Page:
International travel

Oistrakh was allowed to travel after the end of the war. He traveled to the countries in the Soviet bloc and even to the West. His first foreign engagement was to appear at the newly founded "Prague Spring" Festival where he met with enormous success. In 1949 he gave his first concert in the West - in Helsinki. In 1951, he appeared at the "Maggio Musicale" Festival in Florence, in 1952 he was in East Germany for the Beethoven celebrations, France in 1953, Britain in 1954, and eventually, in 1955, he was allowed to tour the United States. By 1959, he was beginning to establish a second career as a conductor, and in 1960 he was awarded the coveted Lenin Prize. His Moscow conducting debut followed in 1962, and by 1967 he had established a partnership with the celebrated Soviet pianist Sviatoslav Richter.

Later years

1968 saw wide celebrations for the violinist's sixtieth birthday, which included a celebratory performance in the Great Hall of Moscow Conservatory of the Tchaikovsky concerto, one of his favourite works, under the baton of Gennady Rozhdestvensky. Oistrakh was now seen as one of the great violinists of his time, among such luminaries as Romania's George Enescu and Lithuanian born Jascha Heifetz.

Oistrakh suffered a heart attack as early as 1964. He survived and continued to work at a furious pace. He had already become one of the principal cultural ambassadors for the Soviet Union to the West in live concerts and recordings. After conducting a cycle of Brahms with the Concertgebouw Orchestra, he died of another heart attack in Amsterdam in 1974. His remains were returned to Moscow where he was interred in Novodevichy Cemetery.

Distinctions

Oistrakh achieved renown by receiving awards and distinctions. Within the Soviet Union, David Oistrakh was awarded the Stalin Prize in 1943, the title of People's Artist of the USSR in 1953, and the Lenin Prize in 1960. He also won the 1935 Soviet Union Competition. Several reputable works from the standard violin repertoire are dedicated to Oistrakh, including a concerto by Khachaturian, two concerti by Shostakovich, and several other pieces.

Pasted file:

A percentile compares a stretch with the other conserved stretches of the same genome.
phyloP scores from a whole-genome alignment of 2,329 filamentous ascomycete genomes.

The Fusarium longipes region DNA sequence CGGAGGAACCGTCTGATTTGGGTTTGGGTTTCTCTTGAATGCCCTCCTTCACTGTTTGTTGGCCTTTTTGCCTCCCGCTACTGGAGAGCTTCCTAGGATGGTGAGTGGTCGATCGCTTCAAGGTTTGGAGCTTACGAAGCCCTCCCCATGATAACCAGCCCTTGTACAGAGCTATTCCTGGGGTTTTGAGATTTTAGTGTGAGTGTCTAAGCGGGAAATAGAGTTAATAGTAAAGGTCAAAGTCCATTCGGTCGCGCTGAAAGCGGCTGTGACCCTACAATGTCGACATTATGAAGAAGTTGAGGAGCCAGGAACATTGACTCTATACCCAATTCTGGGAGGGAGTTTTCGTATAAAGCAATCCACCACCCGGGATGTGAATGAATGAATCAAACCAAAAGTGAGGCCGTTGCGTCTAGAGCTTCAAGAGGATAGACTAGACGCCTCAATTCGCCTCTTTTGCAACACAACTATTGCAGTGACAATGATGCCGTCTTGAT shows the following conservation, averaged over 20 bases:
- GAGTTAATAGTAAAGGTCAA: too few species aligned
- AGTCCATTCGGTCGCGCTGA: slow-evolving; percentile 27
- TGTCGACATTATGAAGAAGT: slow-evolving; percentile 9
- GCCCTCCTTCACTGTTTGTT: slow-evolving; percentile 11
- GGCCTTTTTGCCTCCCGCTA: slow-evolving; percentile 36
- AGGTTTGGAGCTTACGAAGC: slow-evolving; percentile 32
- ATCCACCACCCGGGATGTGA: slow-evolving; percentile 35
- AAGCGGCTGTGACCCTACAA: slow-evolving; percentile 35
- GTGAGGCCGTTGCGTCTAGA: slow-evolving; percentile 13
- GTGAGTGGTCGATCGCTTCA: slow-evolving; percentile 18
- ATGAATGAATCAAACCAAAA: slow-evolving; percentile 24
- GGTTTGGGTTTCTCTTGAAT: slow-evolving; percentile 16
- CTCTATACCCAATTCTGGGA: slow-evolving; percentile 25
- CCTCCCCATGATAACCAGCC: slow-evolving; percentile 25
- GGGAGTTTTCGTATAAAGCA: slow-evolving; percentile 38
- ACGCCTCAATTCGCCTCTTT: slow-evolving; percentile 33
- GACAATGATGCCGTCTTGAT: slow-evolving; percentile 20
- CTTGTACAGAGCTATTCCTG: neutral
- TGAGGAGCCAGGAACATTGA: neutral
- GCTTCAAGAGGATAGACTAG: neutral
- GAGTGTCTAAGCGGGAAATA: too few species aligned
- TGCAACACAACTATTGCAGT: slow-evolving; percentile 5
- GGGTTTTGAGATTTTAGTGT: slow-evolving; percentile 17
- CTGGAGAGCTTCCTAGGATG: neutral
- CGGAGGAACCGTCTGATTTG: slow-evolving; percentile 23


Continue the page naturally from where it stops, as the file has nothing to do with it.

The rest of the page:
Oistrakh's fame and success were not only limited to the Soviet Union: he placed second at the Henryk Wieniawski Violin Competition in Warsaw during the same year, only being bested by 16-year-old prodigy Ginette Neveu, and further improved upon that by winning the grand prize in the Queen Elisabeth Competition in Brussels.

Additionally, the asteroid 42516 Oistrach is named in honour of him and his son, the violinist Igor Oistrakh.

Instruments

David Oistrakh is known to have played on at least seven Stradivarius violins owned by the Soviet Union. He initially selected the 1702 Conte di Fontana Stradivarius which he played for 10 years, before exchanging it for the 1705 Marsick Stradivarius in June 1966, which he played on until his death.

David Oistrakh used bows by Albert Nürnberger and Andre Richaume throughout his life. Up until 1957, he used the Nürnberger bow. "The Andre Richaume bow bought by his son Igor Oistrakh in 1957, had filled David with such enthusiasm that Igor made a gift of it."[3] Oistrakh had remarked that this (Richaume) bow gave him great satisfaction, so much so that when in Paris, he had to meet Richaume in person.[3]

Honours and awards

This article incorporates information from the Russian Wikipedia.
Soviet
Foreign

See also

References

  1. ^ http://naftali.livejournal.com/50235.html
  2. ^ Yakov Soroker, "David Oistrakh" p.139. Lexicon Publishing, Jerusalem, 1982.
  3. ^ a b Raffin, Jean Francois; Millant, Bernard (2000). L'Archet. Paris: L'Archet Éditions. ISBN 295155690X. 

Further reading

  • Yuzefovitch, V. (1977). David Oistrakh: Conversations with Igor Oistrakh. 
  • Roth, Henry. Violin Virtuosos: From Paganini to the 21st Century. ISBN 1-879395-15-0. 
  • Applebaum, Sam. The Way They Play. 4. 

External links